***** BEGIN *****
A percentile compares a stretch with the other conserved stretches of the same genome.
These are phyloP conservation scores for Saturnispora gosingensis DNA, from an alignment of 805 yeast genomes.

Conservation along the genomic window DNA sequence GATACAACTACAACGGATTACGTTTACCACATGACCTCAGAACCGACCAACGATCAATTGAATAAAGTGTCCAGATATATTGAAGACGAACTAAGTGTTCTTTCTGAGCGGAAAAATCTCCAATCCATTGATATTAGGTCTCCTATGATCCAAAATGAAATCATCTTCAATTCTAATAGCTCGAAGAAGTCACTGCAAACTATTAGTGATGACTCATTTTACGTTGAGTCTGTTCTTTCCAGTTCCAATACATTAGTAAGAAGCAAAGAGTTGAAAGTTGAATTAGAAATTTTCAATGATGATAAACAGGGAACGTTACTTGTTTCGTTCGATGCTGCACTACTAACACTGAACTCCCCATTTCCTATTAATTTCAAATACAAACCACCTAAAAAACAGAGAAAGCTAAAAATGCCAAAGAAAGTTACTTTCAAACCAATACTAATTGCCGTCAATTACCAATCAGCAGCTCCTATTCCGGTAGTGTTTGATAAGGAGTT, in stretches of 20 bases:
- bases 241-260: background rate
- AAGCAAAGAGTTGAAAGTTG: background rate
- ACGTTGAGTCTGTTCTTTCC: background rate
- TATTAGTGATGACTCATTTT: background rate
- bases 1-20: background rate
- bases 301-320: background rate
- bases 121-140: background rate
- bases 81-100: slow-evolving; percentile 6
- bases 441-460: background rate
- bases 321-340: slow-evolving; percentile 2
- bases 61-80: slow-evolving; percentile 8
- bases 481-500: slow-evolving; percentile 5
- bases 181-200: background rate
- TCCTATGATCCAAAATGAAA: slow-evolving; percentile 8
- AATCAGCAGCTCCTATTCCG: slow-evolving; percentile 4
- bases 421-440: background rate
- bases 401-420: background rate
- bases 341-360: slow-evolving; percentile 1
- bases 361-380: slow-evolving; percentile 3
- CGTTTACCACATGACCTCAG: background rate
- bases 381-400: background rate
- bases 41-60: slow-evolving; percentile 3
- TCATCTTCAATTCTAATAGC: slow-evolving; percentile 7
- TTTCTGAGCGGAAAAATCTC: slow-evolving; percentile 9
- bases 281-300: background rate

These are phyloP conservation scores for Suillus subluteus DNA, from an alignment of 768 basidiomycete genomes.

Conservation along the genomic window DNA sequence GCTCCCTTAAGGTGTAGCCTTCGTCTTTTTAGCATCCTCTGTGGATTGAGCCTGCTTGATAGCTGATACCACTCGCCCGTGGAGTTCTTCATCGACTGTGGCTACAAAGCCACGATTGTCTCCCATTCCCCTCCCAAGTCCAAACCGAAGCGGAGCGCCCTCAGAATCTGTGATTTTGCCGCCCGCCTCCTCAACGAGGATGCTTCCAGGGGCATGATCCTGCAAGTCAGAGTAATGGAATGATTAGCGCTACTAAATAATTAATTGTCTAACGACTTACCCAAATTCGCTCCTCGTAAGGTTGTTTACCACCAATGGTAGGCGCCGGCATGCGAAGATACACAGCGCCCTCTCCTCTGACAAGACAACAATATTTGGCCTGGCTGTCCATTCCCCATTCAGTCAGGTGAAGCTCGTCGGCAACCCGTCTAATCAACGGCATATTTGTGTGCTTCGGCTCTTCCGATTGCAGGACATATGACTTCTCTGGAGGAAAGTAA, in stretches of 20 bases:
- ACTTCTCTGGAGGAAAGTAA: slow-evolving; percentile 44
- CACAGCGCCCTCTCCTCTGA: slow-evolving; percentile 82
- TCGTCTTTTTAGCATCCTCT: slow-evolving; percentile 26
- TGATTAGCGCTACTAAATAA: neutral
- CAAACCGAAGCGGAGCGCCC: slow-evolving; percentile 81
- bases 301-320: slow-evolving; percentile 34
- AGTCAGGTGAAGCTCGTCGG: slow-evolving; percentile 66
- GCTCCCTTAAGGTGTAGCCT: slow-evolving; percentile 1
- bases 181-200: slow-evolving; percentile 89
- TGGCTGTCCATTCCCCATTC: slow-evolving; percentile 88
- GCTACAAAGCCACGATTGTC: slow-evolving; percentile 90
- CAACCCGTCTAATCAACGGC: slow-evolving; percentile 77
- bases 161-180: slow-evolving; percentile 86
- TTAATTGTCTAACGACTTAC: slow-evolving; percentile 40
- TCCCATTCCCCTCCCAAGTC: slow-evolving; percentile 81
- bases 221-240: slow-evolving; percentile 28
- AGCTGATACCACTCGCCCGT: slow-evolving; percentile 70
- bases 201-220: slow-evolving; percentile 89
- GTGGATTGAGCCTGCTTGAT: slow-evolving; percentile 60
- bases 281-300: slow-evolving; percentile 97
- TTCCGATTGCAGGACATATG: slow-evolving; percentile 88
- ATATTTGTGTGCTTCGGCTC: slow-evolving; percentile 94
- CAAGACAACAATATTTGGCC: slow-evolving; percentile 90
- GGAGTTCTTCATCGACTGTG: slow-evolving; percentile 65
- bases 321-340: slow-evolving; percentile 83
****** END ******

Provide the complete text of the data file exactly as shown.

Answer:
A percentile compares a stretch with the other conserved stretches of the same genome.
These are phyloP conservation scores for Saturnispora gosingensis DNA, from an alignment of 805 yeast genomes.

Conservation along the genomic window DNA sequence GATACAACTACAACGGATTACGTTTACCACATGACCTCAGAACCGACCAACGATCAATTGAATAAAGTGTCCAGATATATTGAAGACGAACTAAGTGTTCTTTCTGAGCGGAAAAATCTCCAATCCATTGATATTAGGTCTCCTATGATCCAAAATGAAATCATCTTCAATTCTAATAGCTCGAAGAAGTCACTGCAAACTATTAGTGATGACTCATTTTACGTTGAGTCTGTTCTTTCCAGTTCCAATACATTAGTAAGAAGCAAAGAGTTGAAAGTTGAATTAGAAATTTTCAATGATGATAAACAGGGAACGTTACTTGTTTCGTTCGATGCTGCACTACTAACACTGAACTCCCCATTTCCTATTAATTTCAAATACAAACCACCTAAAAAACAGAGAAAGCTAAAAATGCCAAAGAAAGTTACTTTCAAACCAATACTAATTGCCGTCAATTACCAATCAGCAGCTCCTATTCCGGTAGTGTTTGATAAGGAGTT, in stretches of 20 bases:
- bases 241-260: background rate
- AAGCAAAGAGTTGAAAGTTG: background rate
- ACGTTGAGTCTGTTCTTTCC: background rate
- TATTAGTGATGACTCATTTT: background rate
- bases 1-20: background rate
- bases 301-320: background rate
- bases 121-140: background rate
- bases 81-100: slow-evolving; percentile 6
- bases 441-460: background rate
- bases 321-340: slow-evolving; percentile 2
- bases 61-80: slow-evolving; percentile 8
- bases 481-500: slow-evolving; percentile 5
- bases 181-200: background rate
- TCCTATGATCCAAAATGAAA: slow-evolving; percentile 8
- AATCAGCAGCTCCTATTCCG: slow-evolving; percentile 4
- bases 421-440: background rate
- bases 401-420: background rate
- bases 341-360: slow-evolving; percentile 1
- bases 361-380: slow-evolving; percentile 3
- CGTTTACCACATGACCTCAG: background rate
- bases 381-400: background rate
- bases 41-60: slow-evolving; percentile 3
- TCATCTTCAATTCTAATAGC: slow-evolving; percentile 7
- TTTCTGAGCGGAAAAATCTC: slow-evolving; percentile 9
- bases 281-300: background rate

These are phyloP conservation scores for Suillus subluteus DNA, from an alignment of 768 basidiomycete genomes.

Conservation along the genomic window DNA sequence GCTCCCTTAAGGTGTAGCCTTCGTCTTTTTAGCATCCTCTGTGGATTGAGCCTGCTTGATAGCTGATACCACTCGCCCGTGGAGTTCTTCATCGACTGTGGCTACAAAGCCACGATTGTCTCCCATTCCCCTCCCAAGTCCAAACCGAAGCGGAGCGCCCTCAGAATCTGTGATTTTGCCGCCCGCCTCCTCAACGAGGATGCTTCCAGGGGCATGATCCTGCAAGTCAGAGTAATGGAATGATTAGCGCTACTAAATAATTAATTGTCTAACGACTTACCCAAATTCGCTCCTCGTAAGGTTGTTTACCACCAATGGTAGGCGCCGGCATGCGAAGATACACAGCGCCCTCTCCTCTGACAAGACAACAATATTTGGCCTGGCTGTCCATTCCCCATTCAGTCAGGTGAAGCTCGTCGGCAACCCGTCTAATCAACGGCATATTTGTGTGCTTCGGCTCTTCCGATTGCAGGACATATGACTTCTCTGGAGGAAAGTAA, in stretches of 20 bases:
- ACTTCTCTGGAGGAAAGTAA: slow-evolving; percentile 44
- CACAGCGCCCTCTCCTCTGA: slow-evolving; percentile 82
- TCGTCTTTTTAGCATCCTCT: slow-evolving; percentile 26
- TGATTAGCGCTACTAAATAA: neutral
- CAAACCGAAGCGGAGCGCCC: slow-evolving; percentile 81
- bases 301-320: slow-evolving; percentile 34
- AGTCAGGTGAAGCTCGTCGG: slow-evolving; percentile 66
- GCTCCCTTAAGGTGTAGCCT: slow-evolving; percentile 1
- bases 181-200: slow-evolving; percentile 89
- TGGCTGTCCATTCCCCATTC: slow-evolving; percentile 88
- GCTACAAAGCCACGATTGTC: slow-evolving; percentile 90
- CAACCCGTCTAATCAACGGC: slow-evolving; percentile 77
- bases 161-180: slow-evolving; percentile 86
- TTAATTGTCTAACGACTTAC: slow-evolving; percentile 40
- TCCCATTCCCCTCCCAAGTC: slow-evolving; percentile 81
- bases 221-240: slow-evolving; percentile 28
- AGCTGATACCACTCGCCCGT: slow-evolving; percentile 70
- bases 201-220: slow-evolving; percentile 89
- GTGGATTGAGCCTGCTTGAT: slow-evolving; percentile 60
- bases 281-300: slow-evolving; percentile 97
- TTCCGATTGCAGGACATATG: slow-evolving; percentile 88
- ATATTTGTGTGCTTCGGCTC: slow-evolving; percentile 94
- CAAGACAACAATATTTGGCC: slow-evolving; percentile 90
- GGAGTTCTTCATCGACTGTG: slow-evolving; percentile 65
- bases 321-340: slow-evolving; percentile 83